‘Motion’ album proves Calvin Harris can produce more than radio hits

Calvin Harris’ newest album, “Motion” // Courtesy Columbia Records

“When I met you in the summer…” is a lyric that the radio has engraved in everyone’s brain these past few months.

Released on Oct. 31, Calvin Harris’ new album, “Motion,” provides all the songs we want to listen to on the radio and even more.

Along with a power house of singers such as Gwen Stefani, Ellie Goudling, John Newman, Big Sean and Haim, Harris collaborated with other big names, including producers Alesso and R3hab, to create the songs that get stuck in everyone’s heads.

As Forbes’ highest-earning DJ of 2013, Harris has already released three singles from this album alone, such as “Summer,” “Under Control” and “Blame.” It is only a matter of time until his other pop songs also become singles and known world-wide.

With songs such as “Faith” and “Love Now,” Harris continues to explore the pop world that has been overrun by electronic dance music (EDM).

However, is this all that Calvin Harris can do? Use famous singers and add a catchy tune behind it?

Surprisingly, the answer is no. He proves with “Motion” that he is more than just hits on the radio, with songs that showcase not only his talent, but also his songwriting background.

Not every song on his album has a four-line verse with a catchy chorus; Harris proves there is more meaning than a few dropped beats.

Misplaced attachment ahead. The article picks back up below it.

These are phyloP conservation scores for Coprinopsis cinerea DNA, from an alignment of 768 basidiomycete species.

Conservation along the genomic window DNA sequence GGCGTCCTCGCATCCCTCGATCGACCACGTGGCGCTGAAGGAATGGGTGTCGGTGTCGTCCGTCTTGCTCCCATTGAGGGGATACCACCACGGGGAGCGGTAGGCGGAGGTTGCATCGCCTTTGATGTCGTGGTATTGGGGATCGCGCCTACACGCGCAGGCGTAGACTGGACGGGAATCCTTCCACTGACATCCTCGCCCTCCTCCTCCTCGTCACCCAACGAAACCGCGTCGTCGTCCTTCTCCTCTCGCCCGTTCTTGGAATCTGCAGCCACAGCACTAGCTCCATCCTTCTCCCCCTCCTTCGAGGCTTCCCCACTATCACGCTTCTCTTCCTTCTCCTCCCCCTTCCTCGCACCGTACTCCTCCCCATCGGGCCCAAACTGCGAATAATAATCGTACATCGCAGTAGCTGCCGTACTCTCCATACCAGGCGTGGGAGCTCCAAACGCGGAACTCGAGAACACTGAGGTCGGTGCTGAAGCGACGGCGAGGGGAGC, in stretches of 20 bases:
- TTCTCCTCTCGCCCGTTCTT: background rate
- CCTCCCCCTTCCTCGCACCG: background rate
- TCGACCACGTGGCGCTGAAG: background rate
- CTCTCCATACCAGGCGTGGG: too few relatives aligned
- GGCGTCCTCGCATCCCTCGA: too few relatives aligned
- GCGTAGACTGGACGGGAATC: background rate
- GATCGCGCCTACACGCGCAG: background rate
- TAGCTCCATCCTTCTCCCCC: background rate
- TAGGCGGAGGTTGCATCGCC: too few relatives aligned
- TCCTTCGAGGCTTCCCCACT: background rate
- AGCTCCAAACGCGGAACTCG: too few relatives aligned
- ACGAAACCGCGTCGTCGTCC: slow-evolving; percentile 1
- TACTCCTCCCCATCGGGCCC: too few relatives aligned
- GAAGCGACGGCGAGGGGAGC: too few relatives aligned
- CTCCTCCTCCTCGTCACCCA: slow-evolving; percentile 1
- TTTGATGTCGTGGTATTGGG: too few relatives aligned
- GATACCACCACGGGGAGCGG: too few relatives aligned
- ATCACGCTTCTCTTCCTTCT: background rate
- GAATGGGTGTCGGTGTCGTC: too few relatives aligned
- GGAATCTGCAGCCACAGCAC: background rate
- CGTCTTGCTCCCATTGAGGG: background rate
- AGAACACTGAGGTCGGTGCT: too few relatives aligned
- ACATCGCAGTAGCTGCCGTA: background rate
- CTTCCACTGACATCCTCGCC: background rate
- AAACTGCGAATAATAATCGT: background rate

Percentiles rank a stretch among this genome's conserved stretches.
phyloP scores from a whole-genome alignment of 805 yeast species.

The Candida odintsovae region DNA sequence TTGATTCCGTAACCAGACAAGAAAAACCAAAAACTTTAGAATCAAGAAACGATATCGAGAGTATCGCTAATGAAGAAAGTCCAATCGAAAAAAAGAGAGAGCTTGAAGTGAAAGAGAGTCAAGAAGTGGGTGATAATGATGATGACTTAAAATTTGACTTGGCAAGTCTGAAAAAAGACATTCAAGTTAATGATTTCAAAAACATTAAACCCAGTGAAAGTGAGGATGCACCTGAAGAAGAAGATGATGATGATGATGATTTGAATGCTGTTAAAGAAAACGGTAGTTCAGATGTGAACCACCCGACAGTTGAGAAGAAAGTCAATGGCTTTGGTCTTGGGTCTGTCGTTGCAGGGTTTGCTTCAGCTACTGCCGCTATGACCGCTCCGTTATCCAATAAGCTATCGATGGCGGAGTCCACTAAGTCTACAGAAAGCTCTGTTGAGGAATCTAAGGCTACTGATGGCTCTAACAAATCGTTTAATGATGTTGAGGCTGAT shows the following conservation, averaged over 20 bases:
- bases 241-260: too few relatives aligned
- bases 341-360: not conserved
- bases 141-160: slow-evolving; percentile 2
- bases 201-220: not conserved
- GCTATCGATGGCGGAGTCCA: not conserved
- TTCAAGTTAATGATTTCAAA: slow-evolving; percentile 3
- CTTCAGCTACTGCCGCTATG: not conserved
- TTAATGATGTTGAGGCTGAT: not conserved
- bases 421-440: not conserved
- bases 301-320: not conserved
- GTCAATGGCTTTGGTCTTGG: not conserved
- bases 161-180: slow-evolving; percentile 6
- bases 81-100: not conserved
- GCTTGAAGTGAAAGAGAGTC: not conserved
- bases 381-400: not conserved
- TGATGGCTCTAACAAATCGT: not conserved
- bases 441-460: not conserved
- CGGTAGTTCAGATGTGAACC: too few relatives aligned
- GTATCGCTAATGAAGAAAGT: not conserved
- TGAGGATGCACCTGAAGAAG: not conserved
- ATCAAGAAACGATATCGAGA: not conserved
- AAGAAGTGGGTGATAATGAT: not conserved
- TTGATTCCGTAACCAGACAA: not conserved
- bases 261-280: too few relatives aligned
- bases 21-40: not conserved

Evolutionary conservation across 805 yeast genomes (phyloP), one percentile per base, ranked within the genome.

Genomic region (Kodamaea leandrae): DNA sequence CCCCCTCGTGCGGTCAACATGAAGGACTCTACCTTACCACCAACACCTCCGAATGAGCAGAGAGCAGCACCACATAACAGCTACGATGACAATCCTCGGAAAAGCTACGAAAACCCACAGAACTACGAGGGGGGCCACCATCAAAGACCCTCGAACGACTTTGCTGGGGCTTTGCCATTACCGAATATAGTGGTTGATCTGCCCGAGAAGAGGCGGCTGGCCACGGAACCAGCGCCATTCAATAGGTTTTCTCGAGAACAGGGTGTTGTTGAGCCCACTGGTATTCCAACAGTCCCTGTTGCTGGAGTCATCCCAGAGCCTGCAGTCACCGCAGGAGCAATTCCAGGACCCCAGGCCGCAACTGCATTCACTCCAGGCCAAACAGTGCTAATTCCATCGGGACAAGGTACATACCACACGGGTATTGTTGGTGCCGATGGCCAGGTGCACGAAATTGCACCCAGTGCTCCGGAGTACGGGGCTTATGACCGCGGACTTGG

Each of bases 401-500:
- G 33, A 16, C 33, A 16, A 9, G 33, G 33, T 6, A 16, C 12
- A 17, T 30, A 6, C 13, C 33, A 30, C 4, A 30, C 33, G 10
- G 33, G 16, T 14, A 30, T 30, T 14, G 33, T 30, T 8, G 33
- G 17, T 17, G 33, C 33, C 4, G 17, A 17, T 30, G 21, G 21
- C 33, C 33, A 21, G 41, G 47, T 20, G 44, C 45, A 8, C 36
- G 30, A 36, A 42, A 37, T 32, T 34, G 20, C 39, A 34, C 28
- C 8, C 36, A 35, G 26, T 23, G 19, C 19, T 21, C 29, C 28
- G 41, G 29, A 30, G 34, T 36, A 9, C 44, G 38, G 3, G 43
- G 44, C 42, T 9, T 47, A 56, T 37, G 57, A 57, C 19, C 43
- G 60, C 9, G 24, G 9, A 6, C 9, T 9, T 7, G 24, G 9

For example, “Pray to God,” which features the Los Angeles-based trio of sisters, Haim, provides a different, sultrier sound to the EDM stage. Lyrics such as “I thought the end of love is what made you strong/ I pray to God, I just don’t know anymore” show a different side of Harris and his music.

Another song, “Ecstasy,” slows down the album with softer vocals and beats. With few lyrics, the trance of the words and the melody behind it provide a “state of ecstasy” and a “place we’re meant to be” for Harris and his listeners.

“Motion” shows what Harris is capable of, whether they range in Top 100 tracks such as “Blame,” or provide almost four minutes of trance music alone like in “Slow Acid.” He created an atmosphere where his talent collides with dance-all-night, look-into-your-soul and get-lost-in-the-music songs.